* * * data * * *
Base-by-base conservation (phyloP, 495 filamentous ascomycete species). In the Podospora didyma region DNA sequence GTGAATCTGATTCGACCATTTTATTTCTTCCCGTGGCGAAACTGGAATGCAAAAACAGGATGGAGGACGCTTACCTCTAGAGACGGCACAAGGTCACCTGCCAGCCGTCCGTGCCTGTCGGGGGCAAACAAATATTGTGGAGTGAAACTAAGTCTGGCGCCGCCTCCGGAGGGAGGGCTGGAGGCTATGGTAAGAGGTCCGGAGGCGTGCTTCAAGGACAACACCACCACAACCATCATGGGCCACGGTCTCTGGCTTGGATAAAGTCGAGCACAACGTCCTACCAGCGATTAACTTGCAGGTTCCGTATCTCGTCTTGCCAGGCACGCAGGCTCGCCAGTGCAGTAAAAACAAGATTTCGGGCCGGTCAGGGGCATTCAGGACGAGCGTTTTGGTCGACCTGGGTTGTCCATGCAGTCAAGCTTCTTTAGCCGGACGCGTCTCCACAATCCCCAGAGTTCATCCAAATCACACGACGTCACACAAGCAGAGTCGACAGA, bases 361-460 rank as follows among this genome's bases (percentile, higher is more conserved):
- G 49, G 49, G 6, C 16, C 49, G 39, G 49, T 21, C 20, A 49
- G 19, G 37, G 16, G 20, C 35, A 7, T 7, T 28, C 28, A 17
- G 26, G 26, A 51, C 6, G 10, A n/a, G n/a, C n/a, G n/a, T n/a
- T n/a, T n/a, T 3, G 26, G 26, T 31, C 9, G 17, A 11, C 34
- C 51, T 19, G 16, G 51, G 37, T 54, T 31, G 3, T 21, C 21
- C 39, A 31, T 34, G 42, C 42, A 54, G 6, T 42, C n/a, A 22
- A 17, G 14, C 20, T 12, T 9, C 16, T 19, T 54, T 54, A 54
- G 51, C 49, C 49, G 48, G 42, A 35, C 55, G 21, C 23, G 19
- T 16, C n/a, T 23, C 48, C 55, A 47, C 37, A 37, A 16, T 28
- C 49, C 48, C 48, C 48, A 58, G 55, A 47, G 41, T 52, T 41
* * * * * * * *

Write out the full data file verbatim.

Base-by-base conservation (phyloP, 495 filamentous ascomycete species). In the Podospora didyma region DNA sequence GTGAATCTGATTCGACCATTTTATTTCTTCCCGTGGCGAAACTGGAATGCAAAAACAGGATGGAGGACGCTTACCTCTAGAGACGGCACAAGGTCACCTGCCAGCCGTCCGTGCCTGTCGGGGGCAAACAAATATTGTGGAGTGAAACTAAGTCTGGCGCCGCCTCCGGAGGGAGGGCTGGAGGCTATGGTAAGAGGTCCGGAGGCGTGCTTCAAGGACAACACCACCACAACCATCATGGGCCACGGTCTCTGGCTTGGATAAAGTCGAGCACAACGTCCTACCAGCGATTAACTTGCAGGTTCCGTATCTCGTCTTGCCAGGCACGCAGGCTCGCCAGTGCAGTAAAAACAAGATTTCGGGCCGGTCAGGGGCATTCAGGACGAGCGTTTTGGTCGACCTGGGTTGTCCATGCAGTCAAGCTTCTTTAGCCGGACGCGTCTCCACAATCCCCAGAGTTCATCCAAATCACACGACGTCACACAAGCAGAGTCGACAGA, bases 361-460 rank as follows among this genome's bases (percentile, higher is more conserved):
- G 49, G 49, G 6, C 16, C 49, G 39, G 49, T 21, C 20, A 49
- G 19, G 37, G 16, G 20, C 35, A 7, T 7, T 28, C 28, A 17
- G 26, G 26, A 51, C 6, G 10, A n/a, G n/a, C n/a, G n/a, T n/a
- T n/a, T n/a, T 3, G 26, G 26, T 31, C 9, G 17, A 11, C 34
- C 51, T 19, G 16, G 51, G 37, T 54, T 31, G 3, T 21, C 21
- C 39, A 31, T 34, G 42, C 42, A 54, G 6, T 42, C n/a, A 22
- A 17, G 14, C 20, T 12, T 9, C 16, T 19, T 54, T 54, A 54
- G 51, C 49, C 49, G 48, G 42, A 35, C 55, G 21, C 23, G 19
- T 16, C n/a, T 23, C 48, C 55, A 47, C 37, A 37, A 16, T 28
- C 49, C 48, C 48, C 48, A 58, G 55, A 47, G 41, T 52, T 41